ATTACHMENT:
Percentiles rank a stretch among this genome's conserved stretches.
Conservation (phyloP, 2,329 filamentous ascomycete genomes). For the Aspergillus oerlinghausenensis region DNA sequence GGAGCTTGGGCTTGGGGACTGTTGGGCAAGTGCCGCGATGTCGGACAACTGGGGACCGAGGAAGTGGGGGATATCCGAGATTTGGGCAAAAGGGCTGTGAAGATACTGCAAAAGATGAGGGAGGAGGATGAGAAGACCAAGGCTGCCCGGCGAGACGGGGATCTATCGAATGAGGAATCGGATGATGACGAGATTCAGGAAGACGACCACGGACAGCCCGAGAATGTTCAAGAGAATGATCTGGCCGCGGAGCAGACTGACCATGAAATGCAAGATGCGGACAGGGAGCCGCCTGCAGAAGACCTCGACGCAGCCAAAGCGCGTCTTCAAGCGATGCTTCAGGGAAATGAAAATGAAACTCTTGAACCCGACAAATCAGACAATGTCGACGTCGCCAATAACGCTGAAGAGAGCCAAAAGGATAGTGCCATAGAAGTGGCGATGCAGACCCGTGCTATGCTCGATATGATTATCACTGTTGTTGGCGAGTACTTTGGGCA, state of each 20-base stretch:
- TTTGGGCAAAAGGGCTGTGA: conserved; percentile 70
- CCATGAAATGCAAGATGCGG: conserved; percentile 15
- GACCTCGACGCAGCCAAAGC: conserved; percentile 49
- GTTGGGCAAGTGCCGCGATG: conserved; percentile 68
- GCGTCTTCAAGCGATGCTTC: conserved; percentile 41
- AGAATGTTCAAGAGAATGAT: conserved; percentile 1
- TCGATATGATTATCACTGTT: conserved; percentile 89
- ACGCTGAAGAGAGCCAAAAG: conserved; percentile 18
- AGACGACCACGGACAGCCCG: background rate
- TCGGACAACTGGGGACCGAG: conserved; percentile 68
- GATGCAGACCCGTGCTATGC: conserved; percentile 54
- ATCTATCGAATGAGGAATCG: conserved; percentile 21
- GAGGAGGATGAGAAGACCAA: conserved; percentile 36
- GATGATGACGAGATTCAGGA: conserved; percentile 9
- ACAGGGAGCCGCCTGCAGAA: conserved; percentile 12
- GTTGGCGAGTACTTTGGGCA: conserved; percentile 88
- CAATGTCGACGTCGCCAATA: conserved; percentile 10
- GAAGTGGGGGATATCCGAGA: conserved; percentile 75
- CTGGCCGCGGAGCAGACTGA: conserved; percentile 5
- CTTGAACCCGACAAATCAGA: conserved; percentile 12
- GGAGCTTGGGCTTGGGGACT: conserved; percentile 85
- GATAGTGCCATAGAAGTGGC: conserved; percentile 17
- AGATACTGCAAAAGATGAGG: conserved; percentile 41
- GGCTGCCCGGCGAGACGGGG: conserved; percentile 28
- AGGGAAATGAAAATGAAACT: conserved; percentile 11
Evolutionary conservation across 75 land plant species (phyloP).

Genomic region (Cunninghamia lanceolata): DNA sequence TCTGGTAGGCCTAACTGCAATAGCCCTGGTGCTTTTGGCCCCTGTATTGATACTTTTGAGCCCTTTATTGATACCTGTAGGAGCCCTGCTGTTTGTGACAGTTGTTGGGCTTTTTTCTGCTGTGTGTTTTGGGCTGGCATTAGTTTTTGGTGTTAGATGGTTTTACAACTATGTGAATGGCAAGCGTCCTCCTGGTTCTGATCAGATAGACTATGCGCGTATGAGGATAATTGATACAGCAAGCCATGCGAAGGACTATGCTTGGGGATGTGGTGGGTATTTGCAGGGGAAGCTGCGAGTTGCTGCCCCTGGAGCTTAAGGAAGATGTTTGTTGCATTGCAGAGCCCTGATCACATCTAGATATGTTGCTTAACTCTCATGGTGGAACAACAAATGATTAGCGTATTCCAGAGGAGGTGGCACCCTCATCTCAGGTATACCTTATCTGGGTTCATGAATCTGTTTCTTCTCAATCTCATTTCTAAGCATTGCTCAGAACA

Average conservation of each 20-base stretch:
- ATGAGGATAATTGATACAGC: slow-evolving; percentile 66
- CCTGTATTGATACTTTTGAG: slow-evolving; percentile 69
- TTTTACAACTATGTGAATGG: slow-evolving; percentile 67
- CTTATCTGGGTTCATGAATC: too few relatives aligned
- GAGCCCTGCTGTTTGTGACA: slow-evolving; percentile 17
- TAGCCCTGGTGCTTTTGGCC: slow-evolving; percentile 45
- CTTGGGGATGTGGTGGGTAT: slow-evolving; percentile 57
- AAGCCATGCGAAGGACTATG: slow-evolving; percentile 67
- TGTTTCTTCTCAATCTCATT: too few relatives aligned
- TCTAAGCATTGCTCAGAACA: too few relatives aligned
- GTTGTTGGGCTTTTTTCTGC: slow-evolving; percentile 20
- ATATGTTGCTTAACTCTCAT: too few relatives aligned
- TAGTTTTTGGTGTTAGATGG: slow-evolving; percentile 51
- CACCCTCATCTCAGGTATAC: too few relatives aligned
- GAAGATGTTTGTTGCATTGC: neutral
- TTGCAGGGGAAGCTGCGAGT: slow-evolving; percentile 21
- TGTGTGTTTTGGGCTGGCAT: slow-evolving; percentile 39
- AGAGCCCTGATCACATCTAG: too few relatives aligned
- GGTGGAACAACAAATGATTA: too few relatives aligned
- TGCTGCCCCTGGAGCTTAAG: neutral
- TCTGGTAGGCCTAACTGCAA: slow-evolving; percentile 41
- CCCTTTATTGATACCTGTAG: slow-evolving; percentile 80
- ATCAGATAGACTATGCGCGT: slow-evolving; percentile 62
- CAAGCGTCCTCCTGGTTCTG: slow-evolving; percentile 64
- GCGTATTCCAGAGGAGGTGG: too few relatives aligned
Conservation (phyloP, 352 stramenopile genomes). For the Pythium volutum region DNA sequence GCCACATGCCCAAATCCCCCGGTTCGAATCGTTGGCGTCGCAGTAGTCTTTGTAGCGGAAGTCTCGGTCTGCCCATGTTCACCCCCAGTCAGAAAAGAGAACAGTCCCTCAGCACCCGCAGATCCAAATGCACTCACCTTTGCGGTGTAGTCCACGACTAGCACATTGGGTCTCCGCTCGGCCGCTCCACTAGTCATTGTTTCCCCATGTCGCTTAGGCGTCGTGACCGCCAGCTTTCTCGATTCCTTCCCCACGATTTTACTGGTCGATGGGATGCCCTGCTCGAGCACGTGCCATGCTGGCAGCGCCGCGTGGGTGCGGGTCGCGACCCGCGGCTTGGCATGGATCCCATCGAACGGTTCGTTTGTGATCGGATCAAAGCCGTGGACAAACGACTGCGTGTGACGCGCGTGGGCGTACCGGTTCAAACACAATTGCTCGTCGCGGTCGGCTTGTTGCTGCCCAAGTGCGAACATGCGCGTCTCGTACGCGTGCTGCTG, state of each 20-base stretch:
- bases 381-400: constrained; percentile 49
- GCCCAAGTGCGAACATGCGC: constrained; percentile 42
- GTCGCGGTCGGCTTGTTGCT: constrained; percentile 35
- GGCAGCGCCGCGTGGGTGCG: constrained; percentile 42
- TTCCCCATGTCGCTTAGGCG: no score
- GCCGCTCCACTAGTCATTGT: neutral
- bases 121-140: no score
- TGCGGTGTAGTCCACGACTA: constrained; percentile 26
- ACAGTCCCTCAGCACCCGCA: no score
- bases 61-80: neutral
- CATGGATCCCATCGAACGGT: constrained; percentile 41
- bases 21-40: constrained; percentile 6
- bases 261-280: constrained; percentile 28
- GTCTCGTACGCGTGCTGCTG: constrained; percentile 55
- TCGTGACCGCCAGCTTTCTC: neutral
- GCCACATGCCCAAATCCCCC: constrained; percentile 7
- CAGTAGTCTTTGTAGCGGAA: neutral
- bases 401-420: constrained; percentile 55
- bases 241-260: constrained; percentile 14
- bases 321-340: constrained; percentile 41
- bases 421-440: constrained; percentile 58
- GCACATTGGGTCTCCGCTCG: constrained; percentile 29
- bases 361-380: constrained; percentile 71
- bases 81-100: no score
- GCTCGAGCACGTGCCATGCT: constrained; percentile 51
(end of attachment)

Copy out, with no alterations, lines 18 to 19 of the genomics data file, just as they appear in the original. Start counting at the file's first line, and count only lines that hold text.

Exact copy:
- GTTGGCGAGTACTTTGGGCA: conserved; percentile 88
- CAATGTCGACGTCGCCAATA: conserved; percentile 10